Offshoring plans not slowed by global financial crisis: PwC – Duke ORN survey

11 Dec 2008


American companies plan to continue to implement their current strategies for sourcing some functions offshore despite the current worldwide economic slump and the financial downturn, which may even accelerate such plans.

These are among the findings of a study into the effects of offshoring trends on American competitiveness, as part of ongoing research by the Center for International Business Education and Research's Offshoring Research Network (ORN) at The Fuqua School of Business at Duke University and  PricewaterhouseCoopers.

The survey, designed to capture business managers' sentiments in the midst of the current global slump in financial markets and the presidential election, was conducted during the first two weeks of November and queried nearly 100 firms from the United States and Europe about their plans to source some job functions and business processes offshore.

Earlier, in a thought paper titled ''Strategic Discontinuities in the Global Economy (Part I)'' presented on 15 February 2008, Hari Rajagopalachari, executive director, PricewaterhouseCoopers, had analysed some fundamentals of the inter-linked global economy and had indicated that the world was heading for a long drawn, structurally induced downturn due to structural imbalances in the Currency, Energy and Financial Markets with significant medium and long term implications for India.

The current survey on offshoring trends suggests that while cutting labour costs is the most significant factor driving offshoring decisions since the worldwide financial crisis gained momentum this quarter, many survey participants noted an increased urgency to improve efficiencies.
Enhancing efficiencies

''Our research shows as companies grow the scale and scope of sourcing programs, average efficiency decreases,'' said Arie Lewin, professor of strategy and international business and executive director of CIBER. ''Enhancing efficiencies has become more urgent in recent months as pressure on margins forces companies to increase productivity while spending less.''

To cope with the slumping economy, companies plan to enhance efficiencies through business process redesign and by improving coordination and integration of offshoring processes.

''Redesigning business processes is not equivalent to end-to-end process re-engineering, which requires a significant commitment of resources and time,'' added Hari Rajagopalachari, executive director, PricewaterhouseCoopers. ''Our findings indicate companies can't wait that long and can't spare those resources; they want to improve their existing organisational capabilities for managing their offshoring strategies. This will require developing the discipline and the metrics to capture the benefits of existing and planned projects.''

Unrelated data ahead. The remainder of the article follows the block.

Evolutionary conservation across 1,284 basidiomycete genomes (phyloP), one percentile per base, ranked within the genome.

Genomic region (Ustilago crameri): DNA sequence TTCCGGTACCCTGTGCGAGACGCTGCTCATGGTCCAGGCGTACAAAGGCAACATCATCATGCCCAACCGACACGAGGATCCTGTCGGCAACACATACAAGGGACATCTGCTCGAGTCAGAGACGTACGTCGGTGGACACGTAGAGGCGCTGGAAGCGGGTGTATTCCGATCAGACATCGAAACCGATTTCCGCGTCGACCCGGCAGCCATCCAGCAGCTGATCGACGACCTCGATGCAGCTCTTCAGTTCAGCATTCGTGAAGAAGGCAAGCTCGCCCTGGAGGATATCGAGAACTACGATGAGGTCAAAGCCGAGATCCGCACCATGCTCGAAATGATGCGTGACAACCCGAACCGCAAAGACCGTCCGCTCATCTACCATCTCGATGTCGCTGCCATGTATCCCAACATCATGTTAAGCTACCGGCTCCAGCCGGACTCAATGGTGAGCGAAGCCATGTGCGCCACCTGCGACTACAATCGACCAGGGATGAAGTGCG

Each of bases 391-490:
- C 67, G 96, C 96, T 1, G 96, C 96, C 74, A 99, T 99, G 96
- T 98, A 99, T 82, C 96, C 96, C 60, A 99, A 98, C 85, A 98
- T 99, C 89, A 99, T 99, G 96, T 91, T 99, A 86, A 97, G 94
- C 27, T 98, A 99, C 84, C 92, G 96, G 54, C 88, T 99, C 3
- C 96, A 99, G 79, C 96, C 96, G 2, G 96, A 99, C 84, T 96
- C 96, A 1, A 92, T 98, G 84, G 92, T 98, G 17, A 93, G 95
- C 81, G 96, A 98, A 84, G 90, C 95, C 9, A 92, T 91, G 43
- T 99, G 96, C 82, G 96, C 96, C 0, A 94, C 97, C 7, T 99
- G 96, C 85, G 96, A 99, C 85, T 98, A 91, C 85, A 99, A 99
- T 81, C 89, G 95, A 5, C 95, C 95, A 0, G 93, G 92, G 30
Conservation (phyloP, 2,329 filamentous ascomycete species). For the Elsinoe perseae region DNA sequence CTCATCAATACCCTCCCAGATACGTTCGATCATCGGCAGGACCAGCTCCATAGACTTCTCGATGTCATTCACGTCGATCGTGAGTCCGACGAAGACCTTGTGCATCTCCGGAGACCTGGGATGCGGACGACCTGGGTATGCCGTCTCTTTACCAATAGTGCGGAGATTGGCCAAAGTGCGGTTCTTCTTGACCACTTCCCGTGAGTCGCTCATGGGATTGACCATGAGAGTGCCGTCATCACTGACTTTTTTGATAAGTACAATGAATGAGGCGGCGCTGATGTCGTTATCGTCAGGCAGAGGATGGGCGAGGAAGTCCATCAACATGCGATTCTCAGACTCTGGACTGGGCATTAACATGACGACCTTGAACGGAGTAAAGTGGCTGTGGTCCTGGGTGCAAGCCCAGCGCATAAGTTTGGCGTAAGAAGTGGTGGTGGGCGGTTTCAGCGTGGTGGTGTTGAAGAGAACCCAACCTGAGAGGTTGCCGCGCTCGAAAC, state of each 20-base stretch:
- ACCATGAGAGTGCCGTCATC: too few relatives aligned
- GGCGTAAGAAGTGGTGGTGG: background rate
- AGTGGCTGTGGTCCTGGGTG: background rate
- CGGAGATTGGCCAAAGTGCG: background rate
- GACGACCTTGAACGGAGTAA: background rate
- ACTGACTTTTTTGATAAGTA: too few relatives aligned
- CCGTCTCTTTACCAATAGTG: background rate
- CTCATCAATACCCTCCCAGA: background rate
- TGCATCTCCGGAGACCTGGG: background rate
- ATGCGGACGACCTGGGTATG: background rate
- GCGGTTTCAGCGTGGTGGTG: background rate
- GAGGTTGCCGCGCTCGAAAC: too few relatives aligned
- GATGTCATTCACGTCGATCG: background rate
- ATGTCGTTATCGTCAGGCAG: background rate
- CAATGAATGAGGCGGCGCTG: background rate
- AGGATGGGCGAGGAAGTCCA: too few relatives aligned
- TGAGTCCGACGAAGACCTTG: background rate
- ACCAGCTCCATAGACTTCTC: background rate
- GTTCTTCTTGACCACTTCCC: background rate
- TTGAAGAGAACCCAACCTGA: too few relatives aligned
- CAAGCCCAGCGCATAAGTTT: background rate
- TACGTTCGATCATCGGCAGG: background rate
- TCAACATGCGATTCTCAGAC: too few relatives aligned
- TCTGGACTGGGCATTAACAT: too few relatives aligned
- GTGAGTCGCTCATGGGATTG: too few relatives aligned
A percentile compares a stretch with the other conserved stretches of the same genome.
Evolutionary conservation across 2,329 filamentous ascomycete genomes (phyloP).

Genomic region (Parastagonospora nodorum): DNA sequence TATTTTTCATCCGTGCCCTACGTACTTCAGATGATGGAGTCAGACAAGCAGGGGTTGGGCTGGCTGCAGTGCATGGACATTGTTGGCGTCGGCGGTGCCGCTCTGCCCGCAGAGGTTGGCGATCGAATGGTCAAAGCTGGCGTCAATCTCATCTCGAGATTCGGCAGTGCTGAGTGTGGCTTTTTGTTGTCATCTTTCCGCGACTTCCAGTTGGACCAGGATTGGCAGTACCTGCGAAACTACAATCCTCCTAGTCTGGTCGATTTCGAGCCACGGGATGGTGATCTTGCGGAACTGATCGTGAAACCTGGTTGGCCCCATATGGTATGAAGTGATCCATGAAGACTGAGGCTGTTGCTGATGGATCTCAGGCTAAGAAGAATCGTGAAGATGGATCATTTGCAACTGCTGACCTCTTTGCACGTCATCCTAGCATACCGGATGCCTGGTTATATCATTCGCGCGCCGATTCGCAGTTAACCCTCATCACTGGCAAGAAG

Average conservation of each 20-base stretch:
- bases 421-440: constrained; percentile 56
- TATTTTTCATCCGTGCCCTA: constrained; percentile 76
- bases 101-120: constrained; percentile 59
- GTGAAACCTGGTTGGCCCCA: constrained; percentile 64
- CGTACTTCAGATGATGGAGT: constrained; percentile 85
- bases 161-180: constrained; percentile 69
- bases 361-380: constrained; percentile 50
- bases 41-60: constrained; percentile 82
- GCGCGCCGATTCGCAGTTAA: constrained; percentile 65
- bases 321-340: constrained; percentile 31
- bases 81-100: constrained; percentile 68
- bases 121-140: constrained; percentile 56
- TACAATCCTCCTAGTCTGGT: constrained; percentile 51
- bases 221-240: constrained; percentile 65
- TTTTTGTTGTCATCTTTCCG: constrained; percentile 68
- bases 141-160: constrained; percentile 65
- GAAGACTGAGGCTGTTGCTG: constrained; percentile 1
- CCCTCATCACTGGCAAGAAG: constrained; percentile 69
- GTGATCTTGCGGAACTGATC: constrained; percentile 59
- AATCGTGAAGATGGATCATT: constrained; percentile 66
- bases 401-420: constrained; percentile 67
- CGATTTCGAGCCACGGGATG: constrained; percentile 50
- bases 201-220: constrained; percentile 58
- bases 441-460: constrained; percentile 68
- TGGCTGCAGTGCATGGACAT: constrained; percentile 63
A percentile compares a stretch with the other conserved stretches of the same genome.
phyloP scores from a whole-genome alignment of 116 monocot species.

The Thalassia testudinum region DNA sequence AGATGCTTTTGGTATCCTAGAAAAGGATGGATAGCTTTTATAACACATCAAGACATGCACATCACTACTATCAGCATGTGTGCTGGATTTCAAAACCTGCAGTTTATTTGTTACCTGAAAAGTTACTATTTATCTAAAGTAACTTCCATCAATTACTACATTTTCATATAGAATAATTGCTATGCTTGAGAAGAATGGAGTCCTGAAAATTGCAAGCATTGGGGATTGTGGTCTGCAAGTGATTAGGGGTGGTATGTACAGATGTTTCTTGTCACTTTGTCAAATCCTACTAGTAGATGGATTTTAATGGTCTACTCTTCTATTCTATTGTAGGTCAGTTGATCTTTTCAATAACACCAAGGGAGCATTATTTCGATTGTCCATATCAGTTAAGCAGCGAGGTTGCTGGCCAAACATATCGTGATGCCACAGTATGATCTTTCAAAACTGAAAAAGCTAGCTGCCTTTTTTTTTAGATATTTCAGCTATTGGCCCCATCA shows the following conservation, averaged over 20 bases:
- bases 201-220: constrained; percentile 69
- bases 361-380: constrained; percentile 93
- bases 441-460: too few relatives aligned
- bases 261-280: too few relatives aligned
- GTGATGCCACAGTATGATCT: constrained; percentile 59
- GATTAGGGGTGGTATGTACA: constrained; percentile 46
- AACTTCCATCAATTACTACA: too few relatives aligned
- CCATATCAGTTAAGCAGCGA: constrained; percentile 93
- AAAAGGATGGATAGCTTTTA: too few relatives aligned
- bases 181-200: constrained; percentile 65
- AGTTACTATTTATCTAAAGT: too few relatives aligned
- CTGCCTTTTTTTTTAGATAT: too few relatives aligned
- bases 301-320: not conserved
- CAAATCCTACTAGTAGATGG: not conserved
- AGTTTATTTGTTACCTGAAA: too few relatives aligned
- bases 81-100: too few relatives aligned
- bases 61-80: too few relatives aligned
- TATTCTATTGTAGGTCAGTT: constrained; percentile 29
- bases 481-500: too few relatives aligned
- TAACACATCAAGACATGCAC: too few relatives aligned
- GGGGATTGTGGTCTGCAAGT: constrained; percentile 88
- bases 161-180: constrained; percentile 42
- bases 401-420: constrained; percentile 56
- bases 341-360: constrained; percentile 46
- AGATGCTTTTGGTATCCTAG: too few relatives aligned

Forty-one per cent of respondents report increasing speed to market is becoming a more important driver of offshoring. Meanwhile, access to qualified personnel has not increased in importance, partly because rising unemployment is widening domestic employment pools.

As a result of the global economic crisis, renegotiating current contracts with service providers is emerging as a growing concern among companies. Forty percent of companies said they have pressured or plan to pressure providers to offer more favourable contract terms in order to trim costs.

Further cost-cutting options cited by respondents include delaying large-scale projects that require larger upfront investments and postponing some longer-term development initiatives. However, some companies noted providers could ease these pressures by offering to absorb some upfront costs. Companies said they may realise additional cost savings by lengthening implementation timelines or cancelling or postponing discretionary projects such as software development.

While efficiency enhancement and cost reduction are among companies' top priorities, 12 percent of respondents noted they are considering spinning off their captive operations to a provider or have already done so. Such an option would require significant time and effort to negotiate and capital resources for financing acquisitions are likely to be scarce.

A comprehensive report on the research will be published in February 2009 in Shared Services News, a publication of the Shared Services & Outsourcing Network.

Duke CIBER's fifth annual survey of buy-side companies, recognized as an authoritative examination of trends in offshoring business processes and innovation, will begin data collection in January 2009.

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